We’re on the record with others in thinking that excise tax gross-up provisions in new agreements are a pretty rare occurrence. In fact, for the most part, we have been under the distinct impression that these types of provisions have been on the road to extinction. Since the late 1990s and early 2000s, we’ve watched companies, under pressure from shareholders and their advisors, eliminate these provisions from legacy change-in-control (“CIC”) and severance agreements and vow not to include the entitlements in any new agreements going forward. But in our work advising companies on pending transactions and reviewing public “say-on-golden parachute” disclosures, we stumbled upon a minority of companies adopting excise tax gross-up provisions shortly before a transaction’s close. And while shareholders seem to have expressed opposition to the gross-up additions in the say-on-golden parachute vote, those same shareholders overwhelmingly supported the vote to approve the associated transactions. (Read more…)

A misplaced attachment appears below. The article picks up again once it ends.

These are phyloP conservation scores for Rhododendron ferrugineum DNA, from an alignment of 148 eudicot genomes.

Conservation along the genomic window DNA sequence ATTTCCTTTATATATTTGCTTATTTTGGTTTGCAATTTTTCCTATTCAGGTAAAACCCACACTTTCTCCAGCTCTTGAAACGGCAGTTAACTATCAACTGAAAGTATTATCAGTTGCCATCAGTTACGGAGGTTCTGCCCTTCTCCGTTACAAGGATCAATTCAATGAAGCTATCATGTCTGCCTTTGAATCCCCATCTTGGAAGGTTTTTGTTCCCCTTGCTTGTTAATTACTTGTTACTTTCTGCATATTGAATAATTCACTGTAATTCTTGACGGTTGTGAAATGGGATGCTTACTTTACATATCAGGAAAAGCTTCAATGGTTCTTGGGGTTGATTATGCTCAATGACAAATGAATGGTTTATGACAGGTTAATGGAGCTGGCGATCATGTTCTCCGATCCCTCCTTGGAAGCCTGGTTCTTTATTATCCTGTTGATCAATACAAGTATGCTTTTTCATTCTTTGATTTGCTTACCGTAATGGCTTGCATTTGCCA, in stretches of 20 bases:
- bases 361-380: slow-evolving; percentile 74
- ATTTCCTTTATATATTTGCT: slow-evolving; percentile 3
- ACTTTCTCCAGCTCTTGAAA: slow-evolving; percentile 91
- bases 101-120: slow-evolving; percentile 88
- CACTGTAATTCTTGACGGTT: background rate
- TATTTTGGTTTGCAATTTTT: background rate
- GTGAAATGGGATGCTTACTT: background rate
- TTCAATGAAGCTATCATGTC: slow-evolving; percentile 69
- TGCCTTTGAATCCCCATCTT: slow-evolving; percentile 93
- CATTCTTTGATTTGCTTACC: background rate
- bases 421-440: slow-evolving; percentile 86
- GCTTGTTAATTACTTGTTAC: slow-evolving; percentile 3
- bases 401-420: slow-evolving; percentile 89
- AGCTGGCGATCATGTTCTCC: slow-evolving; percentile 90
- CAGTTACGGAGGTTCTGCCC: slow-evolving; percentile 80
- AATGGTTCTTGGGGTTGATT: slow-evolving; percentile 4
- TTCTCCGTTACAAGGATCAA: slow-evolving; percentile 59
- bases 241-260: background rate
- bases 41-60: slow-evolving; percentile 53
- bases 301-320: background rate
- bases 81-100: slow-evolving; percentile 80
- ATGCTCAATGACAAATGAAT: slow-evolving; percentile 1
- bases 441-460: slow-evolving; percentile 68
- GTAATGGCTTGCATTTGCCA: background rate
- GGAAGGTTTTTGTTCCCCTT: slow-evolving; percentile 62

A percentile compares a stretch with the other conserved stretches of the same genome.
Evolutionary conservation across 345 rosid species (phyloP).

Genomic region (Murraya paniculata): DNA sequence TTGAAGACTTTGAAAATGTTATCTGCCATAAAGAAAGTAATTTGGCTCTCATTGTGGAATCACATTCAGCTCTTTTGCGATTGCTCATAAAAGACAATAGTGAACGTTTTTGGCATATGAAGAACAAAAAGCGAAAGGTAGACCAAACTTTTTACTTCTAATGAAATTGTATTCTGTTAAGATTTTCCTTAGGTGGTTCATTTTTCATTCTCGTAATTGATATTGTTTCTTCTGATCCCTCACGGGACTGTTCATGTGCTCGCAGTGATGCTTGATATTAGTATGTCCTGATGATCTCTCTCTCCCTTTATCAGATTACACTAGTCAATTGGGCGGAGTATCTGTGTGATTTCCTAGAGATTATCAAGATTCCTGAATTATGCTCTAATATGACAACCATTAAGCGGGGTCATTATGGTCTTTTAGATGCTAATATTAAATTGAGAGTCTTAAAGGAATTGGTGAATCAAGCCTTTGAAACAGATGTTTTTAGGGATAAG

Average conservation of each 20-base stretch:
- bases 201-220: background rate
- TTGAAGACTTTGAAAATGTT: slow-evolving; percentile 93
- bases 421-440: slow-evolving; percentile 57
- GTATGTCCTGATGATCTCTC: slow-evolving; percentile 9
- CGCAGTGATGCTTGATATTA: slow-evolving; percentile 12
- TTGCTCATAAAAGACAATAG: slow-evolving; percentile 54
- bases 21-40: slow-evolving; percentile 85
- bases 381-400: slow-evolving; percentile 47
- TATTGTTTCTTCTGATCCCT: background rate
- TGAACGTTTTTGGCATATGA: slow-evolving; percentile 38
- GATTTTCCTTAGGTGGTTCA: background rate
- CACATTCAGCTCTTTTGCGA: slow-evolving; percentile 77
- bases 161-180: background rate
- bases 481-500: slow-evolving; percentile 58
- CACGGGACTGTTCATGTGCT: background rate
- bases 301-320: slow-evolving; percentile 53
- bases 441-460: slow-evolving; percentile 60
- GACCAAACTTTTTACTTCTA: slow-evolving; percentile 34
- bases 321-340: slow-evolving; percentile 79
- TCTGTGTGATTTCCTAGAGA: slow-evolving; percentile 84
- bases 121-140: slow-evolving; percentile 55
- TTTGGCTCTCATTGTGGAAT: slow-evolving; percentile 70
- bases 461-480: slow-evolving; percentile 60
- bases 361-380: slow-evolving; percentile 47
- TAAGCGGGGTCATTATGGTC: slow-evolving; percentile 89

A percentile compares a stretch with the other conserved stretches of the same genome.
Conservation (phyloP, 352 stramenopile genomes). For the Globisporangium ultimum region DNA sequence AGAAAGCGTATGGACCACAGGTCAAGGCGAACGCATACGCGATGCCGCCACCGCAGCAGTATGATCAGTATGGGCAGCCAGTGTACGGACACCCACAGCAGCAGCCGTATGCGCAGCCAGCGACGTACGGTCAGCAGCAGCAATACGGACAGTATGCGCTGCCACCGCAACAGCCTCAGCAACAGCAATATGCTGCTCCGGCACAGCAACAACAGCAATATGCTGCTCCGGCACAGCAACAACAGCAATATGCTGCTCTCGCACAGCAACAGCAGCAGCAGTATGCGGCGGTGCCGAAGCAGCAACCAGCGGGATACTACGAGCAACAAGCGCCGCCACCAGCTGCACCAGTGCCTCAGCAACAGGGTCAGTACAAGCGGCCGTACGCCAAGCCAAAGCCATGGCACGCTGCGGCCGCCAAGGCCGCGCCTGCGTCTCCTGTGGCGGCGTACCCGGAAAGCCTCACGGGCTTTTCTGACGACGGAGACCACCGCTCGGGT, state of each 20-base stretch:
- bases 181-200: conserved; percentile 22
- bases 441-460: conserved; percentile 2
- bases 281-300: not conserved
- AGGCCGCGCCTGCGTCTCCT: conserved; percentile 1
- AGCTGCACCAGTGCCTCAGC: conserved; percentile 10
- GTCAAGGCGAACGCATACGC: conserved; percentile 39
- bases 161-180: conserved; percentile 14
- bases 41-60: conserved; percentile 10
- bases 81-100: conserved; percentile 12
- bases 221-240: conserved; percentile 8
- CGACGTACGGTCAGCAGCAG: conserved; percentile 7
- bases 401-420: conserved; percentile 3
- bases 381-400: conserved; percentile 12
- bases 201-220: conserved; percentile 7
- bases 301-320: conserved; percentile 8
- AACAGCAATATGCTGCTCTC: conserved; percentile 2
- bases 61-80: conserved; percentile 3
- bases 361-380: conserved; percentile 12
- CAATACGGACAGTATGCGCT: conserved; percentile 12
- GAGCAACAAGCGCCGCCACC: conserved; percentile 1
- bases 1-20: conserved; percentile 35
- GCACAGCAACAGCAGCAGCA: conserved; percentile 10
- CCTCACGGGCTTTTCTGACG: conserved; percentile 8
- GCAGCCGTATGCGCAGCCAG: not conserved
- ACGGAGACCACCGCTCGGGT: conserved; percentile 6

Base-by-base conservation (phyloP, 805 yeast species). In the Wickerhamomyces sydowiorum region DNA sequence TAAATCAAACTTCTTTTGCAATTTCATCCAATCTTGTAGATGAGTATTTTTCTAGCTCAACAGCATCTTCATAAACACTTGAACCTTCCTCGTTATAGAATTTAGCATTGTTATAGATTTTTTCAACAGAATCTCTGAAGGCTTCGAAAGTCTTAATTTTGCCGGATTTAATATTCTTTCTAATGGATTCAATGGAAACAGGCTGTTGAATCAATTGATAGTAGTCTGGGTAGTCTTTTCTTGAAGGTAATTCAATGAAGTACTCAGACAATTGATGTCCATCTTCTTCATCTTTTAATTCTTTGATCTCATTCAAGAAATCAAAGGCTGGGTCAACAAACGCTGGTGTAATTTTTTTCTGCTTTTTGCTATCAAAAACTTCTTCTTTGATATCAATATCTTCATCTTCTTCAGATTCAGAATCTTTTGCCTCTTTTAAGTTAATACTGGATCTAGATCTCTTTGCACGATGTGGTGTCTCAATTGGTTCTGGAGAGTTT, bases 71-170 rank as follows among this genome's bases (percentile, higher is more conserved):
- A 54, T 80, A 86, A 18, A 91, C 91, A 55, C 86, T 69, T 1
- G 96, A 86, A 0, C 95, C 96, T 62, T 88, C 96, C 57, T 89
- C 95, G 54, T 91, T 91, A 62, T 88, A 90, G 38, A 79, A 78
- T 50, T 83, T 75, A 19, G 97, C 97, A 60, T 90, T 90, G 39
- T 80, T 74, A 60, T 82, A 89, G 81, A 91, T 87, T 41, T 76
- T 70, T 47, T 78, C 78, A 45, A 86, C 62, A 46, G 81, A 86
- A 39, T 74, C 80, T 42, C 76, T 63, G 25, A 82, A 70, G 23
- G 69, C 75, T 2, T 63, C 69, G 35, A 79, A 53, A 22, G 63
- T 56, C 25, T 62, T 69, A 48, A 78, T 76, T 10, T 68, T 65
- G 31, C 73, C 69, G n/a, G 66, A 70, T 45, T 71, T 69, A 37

Pre-IPO Companies: Tailor Pay Position to Pay Purpose
Compensation, whether denominated in cash or equity, is a limited resource. Since each pay decision has an opportunity cost (i.e., the quantum of compensation allocated to executive A reduces the amount available for executive B), it is useful to establish rules of the road for how this limited resource will be allocated.
Pre-IPO companies may benefit from conceptually bifurcating the decision-making process and emphasizing different criteria when considering annual rates of pay (typically cash) vs. carried interest from equity position.